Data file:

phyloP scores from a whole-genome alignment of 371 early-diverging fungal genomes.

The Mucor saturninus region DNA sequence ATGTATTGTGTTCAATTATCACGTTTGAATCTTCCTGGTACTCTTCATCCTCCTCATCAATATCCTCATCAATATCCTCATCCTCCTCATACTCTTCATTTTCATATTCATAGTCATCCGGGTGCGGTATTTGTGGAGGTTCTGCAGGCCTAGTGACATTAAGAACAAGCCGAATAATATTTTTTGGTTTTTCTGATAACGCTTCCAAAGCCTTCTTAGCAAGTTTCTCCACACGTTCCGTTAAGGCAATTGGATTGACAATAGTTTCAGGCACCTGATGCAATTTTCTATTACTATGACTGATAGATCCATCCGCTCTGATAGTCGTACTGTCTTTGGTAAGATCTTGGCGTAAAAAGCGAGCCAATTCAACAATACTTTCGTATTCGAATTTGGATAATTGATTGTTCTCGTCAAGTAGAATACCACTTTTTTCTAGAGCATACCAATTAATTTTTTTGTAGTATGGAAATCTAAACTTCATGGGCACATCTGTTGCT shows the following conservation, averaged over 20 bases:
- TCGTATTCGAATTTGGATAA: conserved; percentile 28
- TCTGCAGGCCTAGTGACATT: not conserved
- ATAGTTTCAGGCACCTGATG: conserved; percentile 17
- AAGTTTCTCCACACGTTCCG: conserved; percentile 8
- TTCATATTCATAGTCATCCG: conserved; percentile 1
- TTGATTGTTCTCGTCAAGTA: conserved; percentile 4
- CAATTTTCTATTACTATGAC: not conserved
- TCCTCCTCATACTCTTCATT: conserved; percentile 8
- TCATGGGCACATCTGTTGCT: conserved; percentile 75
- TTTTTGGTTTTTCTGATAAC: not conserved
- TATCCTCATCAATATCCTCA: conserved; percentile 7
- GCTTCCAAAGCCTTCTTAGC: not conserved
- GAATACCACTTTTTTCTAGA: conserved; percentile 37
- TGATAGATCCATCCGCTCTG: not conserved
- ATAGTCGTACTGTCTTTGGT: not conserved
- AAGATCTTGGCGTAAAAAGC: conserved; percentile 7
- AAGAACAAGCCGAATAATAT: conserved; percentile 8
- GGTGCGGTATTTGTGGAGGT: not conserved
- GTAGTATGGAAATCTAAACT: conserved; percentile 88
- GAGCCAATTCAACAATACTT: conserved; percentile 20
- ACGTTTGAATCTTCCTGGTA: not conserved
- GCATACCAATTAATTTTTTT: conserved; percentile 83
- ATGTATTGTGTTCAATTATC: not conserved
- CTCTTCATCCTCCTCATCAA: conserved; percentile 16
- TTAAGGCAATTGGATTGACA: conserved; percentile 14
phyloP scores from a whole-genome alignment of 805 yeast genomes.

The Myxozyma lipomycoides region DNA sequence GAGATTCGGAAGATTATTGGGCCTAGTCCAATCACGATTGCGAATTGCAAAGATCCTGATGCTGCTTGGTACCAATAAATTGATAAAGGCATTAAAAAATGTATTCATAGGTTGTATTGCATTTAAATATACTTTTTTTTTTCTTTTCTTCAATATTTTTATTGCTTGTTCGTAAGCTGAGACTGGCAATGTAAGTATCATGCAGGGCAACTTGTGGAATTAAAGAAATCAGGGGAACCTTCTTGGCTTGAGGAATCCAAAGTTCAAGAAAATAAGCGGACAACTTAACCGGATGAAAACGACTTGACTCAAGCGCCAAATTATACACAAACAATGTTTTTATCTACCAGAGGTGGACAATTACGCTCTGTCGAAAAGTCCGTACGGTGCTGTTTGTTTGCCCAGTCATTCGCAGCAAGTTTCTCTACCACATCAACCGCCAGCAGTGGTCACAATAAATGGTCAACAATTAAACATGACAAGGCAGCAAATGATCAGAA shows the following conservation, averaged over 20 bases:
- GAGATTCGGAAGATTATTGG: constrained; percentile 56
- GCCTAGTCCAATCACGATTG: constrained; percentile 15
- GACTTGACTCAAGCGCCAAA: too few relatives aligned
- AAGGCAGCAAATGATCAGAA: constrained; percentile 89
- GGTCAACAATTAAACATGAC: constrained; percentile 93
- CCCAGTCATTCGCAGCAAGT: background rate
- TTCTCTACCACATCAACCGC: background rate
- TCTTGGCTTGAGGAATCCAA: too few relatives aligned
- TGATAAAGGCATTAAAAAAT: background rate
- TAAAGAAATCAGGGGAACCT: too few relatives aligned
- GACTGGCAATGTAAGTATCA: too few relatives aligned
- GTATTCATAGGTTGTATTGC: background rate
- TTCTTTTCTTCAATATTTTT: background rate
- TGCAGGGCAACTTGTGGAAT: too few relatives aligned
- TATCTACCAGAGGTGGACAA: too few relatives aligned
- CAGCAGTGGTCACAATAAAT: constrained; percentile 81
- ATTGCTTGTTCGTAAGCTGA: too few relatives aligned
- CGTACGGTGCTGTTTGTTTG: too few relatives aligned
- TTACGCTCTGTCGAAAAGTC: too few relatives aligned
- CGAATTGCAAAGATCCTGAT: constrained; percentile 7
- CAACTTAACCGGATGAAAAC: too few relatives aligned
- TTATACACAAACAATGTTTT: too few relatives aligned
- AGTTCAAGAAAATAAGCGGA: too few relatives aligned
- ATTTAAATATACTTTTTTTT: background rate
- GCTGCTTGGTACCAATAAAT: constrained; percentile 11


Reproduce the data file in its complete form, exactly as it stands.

phyloP scores from a whole-genome alignment of 371 early-diverging fungal genomes.

The Mucor saturninus region DNA sequence ATGTATTGTGTTCAATTATCACGTTTGAATCTTCCTGGTACTCTTCATCCTCCTCATCAATATCCTCATCAATATCCTCATCCTCCTCATACTCTTCATTTTCATATTCATAGTCATCCGGGTGCGGTATTTGTGGAGGTTCTGCAGGCCTAGTGACATTAAGAACAAGCCGAATAATATTTTTTGGTTTTTCTGATAACGCTTCCAAAGCCTTCTTAGCAAGTTTCTCCACACGTTCCGTTAAGGCAATTGGATTGACAATAGTTTCAGGCACCTGATGCAATTTTCTATTACTATGACTGATAGATCCATCCGCTCTGATAGTCGTACTGTCTTTGGTAAGATCTTGGCGTAAAAAGCGAGCCAATTCAACAATACTTTCGTATTCGAATTTGGATAATTGATTGTTCTCGTCAAGTAGAATACCACTTTTTTCTAGAGCATACCAATTAATTTTTTTGTAGTATGGAAATCTAAACTTCATGGGCACATCTGTTGCT shows the following conservation, averaged over 20 bases:
- TCGTATTCGAATTTGGATAA: conserved; percentile 28
- TCTGCAGGCCTAGTGACATT: not conserved
- ATAGTTTCAGGCACCTGATG: conserved; percentile 17
- AAGTTTCTCCACACGTTCCG: conserved; percentile 8
- TTCATATTCATAGTCATCCG: conserved; percentile 1
- TTGATTGTTCTCGTCAAGTA: conserved; percentile 4
- CAATTTTCTATTACTATGAC: not conserved
- TCCTCCTCATACTCTTCATT: conserved; percentile 8
- TCATGGGCACATCTGTTGCT: conserved; percentile 75
- TTTTTGGTTTTTCTGATAAC: not conserved
- TATCCTCATCAATATCCTCA: conserved; percentile 7
- GCTTCCAAAGCCTTCTTAGC: not conserved
- GAATACCACTTTTTTCTAGA: conserved; percentile 37
- TGATAGATCCATCCGCTCTG: not conserved
- ATAGTCGTACTGTCTTTGGT: not conserved
- AAGATCTTGGCGTAAAAAGC: conserved; percentile 7
- AAGAACAAGCCGAATAATAT: conserved; percentile 8
- GGTGCGGTATTTGTGGAGGT: not conserved
- GTAGTATGGAAATCTAAACT: conserved; percentile 88
- GAGCCAATTCAACAATACTT: conserved; percentile 20
- ACGTTTGAATCTTCCTGGTA: not conserved
- GCATACCAATTAATTTTTTT: conserved; percentile 83
- ATGTATTGTGTTCAATTATC: not conserved
- CTCTTCATCCTCCTCATCAA: conserved; percentile 16
- TTAAGGCAATTGGATTGACA: conserved; percentile 14
phyloP scores from a whole-genome alignment of 805 yeast genomes.

The Myxozyma lipomycoides region DNA sequence GAGATTCGGAAGATTATTGGGCCTAGTCCAATCACGATTGCGAATTGCAAAGATCCTGATGCTGCTTGGTACCAATAAATTGATAAAGGCATTAAAAAATGTATTCATAGGTTGTATTGCATTTAAATATACTTTTTTTTTTCTTTTCTTCAATATTTTTATTGCTTGTTCGTAAGCTGAGACTGGCAATGTAAGTATCATGCAGGGCAACTTGTGGAATTAAAGAAATCAGGGGAACCTTCTTGGCTTGAGGAATCCAAAGTTCAAGAAAATAAGCGGACAACTTAACCGGATGAAAACGACTTGACTCAAGCGCCAAATTATACACAAACAATGTTTTTATCTACCAGAGGTGGACAATTACGCTCTGTCGAAAAGTCCGTACGGTGCTGTTTGTTTGCCCAGTCATTCGCAGCAAGTTTCTCTACCACATCAACCGCCAGCAGTGGTCACAATAAATGGTCAACAATTAAACATGACAAGGCAGCAAATGATCAGAA shows the following conservation, averaged over 20 bases:
- GAGATTCGGAAGATTATTGG: constrained; percentile 56
- GCCTAGTCCAATCACGATTG: constrained; percentile 15
- GACTTGACTCAAGCGCCAAA: too few relatives aligned
- AAGGCAGCAAATGATCAGAA: constrained; percentile 89
- GGTCAACAATTAAACATGAC: constrained; percentile 93
- CCCAGTCATTCGCAGCAAGT: background rate
- TTCTCTACCACATCAACCGC: background rate
- TCTTGGCTTGAGGAATCCAA: too few relatives aligned
- TGATAAAGGCATTAAAAAAT: background rate
- TAAAGAAATCAGGGGAACCT: too few relatives aligned
- GACTGGCAATGTAAGTATCA: too few relatives aligned
- GTATTCATAGGTTGTATTGC: background rate
- TTCTTTTCTTCAATATTTTT: background rate
- TGCAGGGCAACTTGTGGAAT: too few relatives aligned
- TATCTACCAGAGGTGGACAA: too few relatives aligned
- CAGCAGTGGTCACAATAAAT: constrained; percentile 81
- ATTGCTTGTTCGTAAGCTGA: too few relatives aligned
- CGTACGGTGCTGTTTGTTTG: too few relatives aligned
- TTACGCTCTGTCGAAAAGTC: too few relatives aligned
- CGAATTGCAAAGATCCTGAT: constrained; percentile 7
- CAACTTAACCGGATGAAAAC: too few relatives aligned
- TTATACACAAACAATGTTTT: too few relatives aligned
- AGTTCAAGAAAATAAGCGGA: too few relatives aligned
- ATTTAAATATACTTTTTTTT: background rate
- GCTGCTTGGTACCAATAAAT: constrained; percentile 11